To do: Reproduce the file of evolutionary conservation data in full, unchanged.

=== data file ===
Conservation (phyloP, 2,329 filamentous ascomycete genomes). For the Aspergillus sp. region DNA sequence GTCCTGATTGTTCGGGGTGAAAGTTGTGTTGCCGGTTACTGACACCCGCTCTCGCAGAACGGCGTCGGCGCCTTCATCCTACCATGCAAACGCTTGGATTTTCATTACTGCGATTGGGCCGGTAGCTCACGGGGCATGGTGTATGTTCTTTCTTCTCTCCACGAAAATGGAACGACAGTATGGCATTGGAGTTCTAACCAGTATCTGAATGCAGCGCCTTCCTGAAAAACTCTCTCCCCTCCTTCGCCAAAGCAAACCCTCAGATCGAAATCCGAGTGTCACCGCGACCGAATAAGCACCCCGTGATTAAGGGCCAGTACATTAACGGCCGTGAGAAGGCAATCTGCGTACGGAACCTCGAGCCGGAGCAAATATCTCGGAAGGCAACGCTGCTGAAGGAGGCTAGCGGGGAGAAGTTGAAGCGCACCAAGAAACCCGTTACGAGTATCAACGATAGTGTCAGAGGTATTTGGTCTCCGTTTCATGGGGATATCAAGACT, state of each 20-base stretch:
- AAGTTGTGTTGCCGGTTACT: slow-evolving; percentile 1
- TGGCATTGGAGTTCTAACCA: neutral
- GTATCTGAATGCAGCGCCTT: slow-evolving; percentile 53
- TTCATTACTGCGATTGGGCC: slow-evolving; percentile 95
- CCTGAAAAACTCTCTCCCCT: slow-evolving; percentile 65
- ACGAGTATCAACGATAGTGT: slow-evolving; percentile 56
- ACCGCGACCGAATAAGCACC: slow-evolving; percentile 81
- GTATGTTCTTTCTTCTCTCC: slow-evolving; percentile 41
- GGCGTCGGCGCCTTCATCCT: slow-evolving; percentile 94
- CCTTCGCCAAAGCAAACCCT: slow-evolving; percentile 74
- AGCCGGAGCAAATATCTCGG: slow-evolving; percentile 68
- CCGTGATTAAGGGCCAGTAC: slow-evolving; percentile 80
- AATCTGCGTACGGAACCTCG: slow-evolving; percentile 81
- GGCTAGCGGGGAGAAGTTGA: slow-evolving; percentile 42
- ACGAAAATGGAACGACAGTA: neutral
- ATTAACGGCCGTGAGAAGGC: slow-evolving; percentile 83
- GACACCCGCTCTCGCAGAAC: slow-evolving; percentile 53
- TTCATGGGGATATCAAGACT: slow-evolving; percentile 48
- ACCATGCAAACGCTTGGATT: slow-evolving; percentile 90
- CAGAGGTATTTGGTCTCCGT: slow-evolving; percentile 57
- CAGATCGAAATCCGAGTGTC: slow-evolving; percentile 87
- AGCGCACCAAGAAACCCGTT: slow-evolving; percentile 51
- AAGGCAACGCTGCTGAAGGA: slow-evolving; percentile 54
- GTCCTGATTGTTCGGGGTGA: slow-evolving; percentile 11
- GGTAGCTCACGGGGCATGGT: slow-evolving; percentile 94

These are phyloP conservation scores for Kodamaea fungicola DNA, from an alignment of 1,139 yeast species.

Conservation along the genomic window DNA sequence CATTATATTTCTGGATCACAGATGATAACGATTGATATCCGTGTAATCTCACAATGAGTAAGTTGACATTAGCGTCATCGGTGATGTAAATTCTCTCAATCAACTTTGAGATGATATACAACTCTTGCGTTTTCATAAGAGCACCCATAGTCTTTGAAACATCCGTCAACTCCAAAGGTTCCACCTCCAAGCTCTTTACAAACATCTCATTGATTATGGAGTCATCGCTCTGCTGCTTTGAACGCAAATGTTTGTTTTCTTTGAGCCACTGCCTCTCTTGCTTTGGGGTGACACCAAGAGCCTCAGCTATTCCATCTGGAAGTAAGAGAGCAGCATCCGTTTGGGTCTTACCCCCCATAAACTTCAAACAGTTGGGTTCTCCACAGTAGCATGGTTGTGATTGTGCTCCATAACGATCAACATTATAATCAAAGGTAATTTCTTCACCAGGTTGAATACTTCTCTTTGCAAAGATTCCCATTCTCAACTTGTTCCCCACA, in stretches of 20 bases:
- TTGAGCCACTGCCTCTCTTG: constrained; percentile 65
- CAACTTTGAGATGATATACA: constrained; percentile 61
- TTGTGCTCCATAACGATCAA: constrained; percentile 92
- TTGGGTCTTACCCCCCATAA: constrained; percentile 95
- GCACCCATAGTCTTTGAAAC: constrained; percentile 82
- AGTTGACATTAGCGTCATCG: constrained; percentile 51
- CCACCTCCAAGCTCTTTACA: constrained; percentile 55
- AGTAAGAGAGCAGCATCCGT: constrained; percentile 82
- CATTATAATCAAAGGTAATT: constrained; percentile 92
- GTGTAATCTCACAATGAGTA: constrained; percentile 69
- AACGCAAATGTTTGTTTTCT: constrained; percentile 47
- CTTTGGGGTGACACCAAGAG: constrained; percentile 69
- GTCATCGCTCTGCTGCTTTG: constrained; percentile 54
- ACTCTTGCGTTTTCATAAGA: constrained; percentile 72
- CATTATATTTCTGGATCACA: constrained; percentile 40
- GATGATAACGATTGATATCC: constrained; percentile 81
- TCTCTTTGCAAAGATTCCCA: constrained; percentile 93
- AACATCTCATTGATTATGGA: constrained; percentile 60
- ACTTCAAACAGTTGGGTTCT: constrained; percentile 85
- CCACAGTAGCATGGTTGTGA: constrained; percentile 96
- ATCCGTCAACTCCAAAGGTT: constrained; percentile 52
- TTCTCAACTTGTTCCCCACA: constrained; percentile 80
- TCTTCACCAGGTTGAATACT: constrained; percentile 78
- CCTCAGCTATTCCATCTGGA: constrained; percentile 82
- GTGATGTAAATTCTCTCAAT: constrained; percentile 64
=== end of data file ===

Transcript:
Conservation (phyloP, 2,329 filamentous ascomycete genomes). For the Aspergillus sp. region DNA sequence GTCCTGATTGTTCGGGGTGAAAGTTGTGTTGCCGGTTACTGACACCCGCTCTCGCAGAACGGCGTCGGCGCCTTCATCCTACCATGCAAACGCTTGGATTTTCATTACTGCGATTGGGCCGGTAGCTCACGGGGCATGGTGTATGTTCTTTCTTCTCTCCACGAAAATGGAACGACAGTATGGCATTGGAGTTCTAACCAGTATCTGAATGCAGCGCCTTCCTGAAAAACTCTCTCCCCTCCTTCGCCAAAGCAAACCCTCAGATCGAAATCCGAGTGTCACCGCGACCGAATAAGCACCCCGTGATTAAGGGCCAGTACATTAACGGCCGTGAGAAGGCAATCTGCGTACGGAACCTCGAGCCGGAGCAAATATCTCGGAAGGCAACGCTGCTGAAGGAGGCTAGCGGGGAGAAGTTGAAGCGCACCAAGAAACCCGTTACGAGTATCAACGATAGTGTCAGAGGTATTTGGTCTCCGTTTCATGGGGATATCAAGACT, state of each 20-base stretch:
- AAGTTGTGTTGCCGGTTACT: slow-evolving; percentile 1
- TGGCATTGGAGTTCTAACCA: neutral
- GTATCTGAATGCAGCGCCTT: slow-evolving; percentile 53
- TTCATTACTGCGATTGGGCC: slow-evolving; percentile 95
- CCTGAAAAACTCTCTCCCCT: slow-evolving; percentile 65
- ACGAGTATCAACGATAGTGT: slow-evolving; percentile 56
- ACCGCGACCGAATAAGCACC: slow-evolving; percentile 81
- GTATGTTCTTTCTTCTCTCC: slow-evolving; percentile 41
- GGCGTCGGCGCCTTCATCCT: slow-evolving; percentile 94
- CCTTCGCCAAAGCAAACCCT: slow-evolving; percentile 74
- AGCCGGAGCAAATATCTCGG: slow-evolving; percentile 68
- CCGTGATTAAGGGCCAGTAC: slow-evolving; percentile 80
- AATCTGCGTACGGAACCTCG: slow-evolving; percentile 81
- GGCTAGCGGGGAGAAGTTGA: slow-evolving; percentile 42
- ACGAAAATGGAACGACAGTA: neutral
- ATTAACGGCCGTGAGAAGGC: slow-evolving; percentile 83
- GACACCCGCTCTCGCAGAAC: slow-evolving; percentile 53
- TTCATGGGGATATCAAGACT: slow-evolving; percentile 48
- ACCATGCAAACGCTTGGATT: slow-evolving; percentile 90
- CAGAGGTATTTGGTCTCCGT: slow-evolving; percentile 57
- CAGATCGAAATCCGAGTGTC: slow-evolving; percentile 87
- AGCGCACCAAGAAACCCGTT: slow-evolving; percentile 51
- AAGGCAACGCTGCTGAAGGA: slow-evolving; percentile 54
- GTCCTGATTGTTCGGGGTGA: slow-evolving; percentile 11
- GGTAGCTCACGGGGCATGGT: slow-evolving; percentile 94

These are phyloP conservation scores for Kodamaea fungicola DNA, from an alignment of 1,139 yeast species.

Conservation along the genomic window DNA sequence CATTATATTTCTGGATCACAGATGATAACGATTGATATCCGTGTAATCTCACAATGAGTAAGTTGACATTAGCGTCATCGGTGATGTAAATTCTCTCAATCAACTTTGAGATGATATACAACTCTTGCGTTTTCATAAGAGCACCCATAGTCTTTGAAACATCCGTCAACTCCAAAGGTTCCACCTCCAAGCTCTTTACAAACATCTCATTGATTATGGAGTCATCGCTCTGCTGCTTTGAACGCAAATGTTTGTTTTCTTTGAGCCACTGCCTCTCTTGCTTTGGGGTGACACCAAGAGCCTCAGCTATTCCATCTGGAAGTAAGAGAGCAGCATCCGTTTGGGTCTTACCCCCCATAAACTTCAAACAGTTGGGTTCTCCACAGTAGCATGGTTGTGATTGTGCTCCATAACGATCAACATTATAATCAAAGGTAATTTCTTCACCAGGTTGAATACTTCTCTTTGCAAAGATTCCCATTCTCAACTTGTTCCCCACA, in stretches of 20 bases:
- TTGAGCCACTGCCTCTCTTG: constrained; percentile 65
- CAACTTTGAGATGATATACA: constrained; percentile 61
- TTGTGCTCCATAACGATCAA: constrained; percentile 92
- TTGGGTCTTACCCCCCATAA: constrained; percentile 95
- GCACCCATAGTCTTTGAAAC: constrained; percentile 82
- AGTTGACATTAGCGTCATCG: constrained; percentile 51
- CCACCTCCAAGCTCTTTACA: constrained; percentile 55
- AGTAAGAGAGCAGCATCCGT: constrained; percentile 82
- CATTATAATCAAAGGTAATT: constrained; percentile 92
- GTGTAATCTCACAATGAGTA: constrained; percentile 69
- AACGCAAATGTTTGTTTTCT: constrained; percentile 47
- CTTTGGGGTGACACCAAGAG: constrained; percentile 69
- GTCATCGCTCTGCTGCTTTG: constrained; percentile 54
- ACTCTTGCGTTTTCATAAGA: constrained; percentile 72
- CATTATATTTCTGGATCACA: constrained; percentile 40
- GATGATAACGATTGATATCC: constrained; percentile 81
- TCTCTTTGCAAAGATTCCCA: constrained; percentile 93
- AACATCTCATTGATTATGGA: constrained; percentile 60
- ACTTCAAACAGTTGGGTTCT: constrained; percentile 85
- CCACAGTAGCATGGTTGTGA: constrained; percentile 96
- ATCCGTCAACTCCAAAGGTT: constrained; percentile 52
- TTCTCAACTTGTTCCCCACA: constrained; percentile 80
- TCTTCACCAGGTTGAATACT: constrained; percentile 78
- CCTCAGCTATTCCATCTGGA: constrained; percentile 82
- GTGATGTAAATTCTCTCAAT: constrained; percentile 64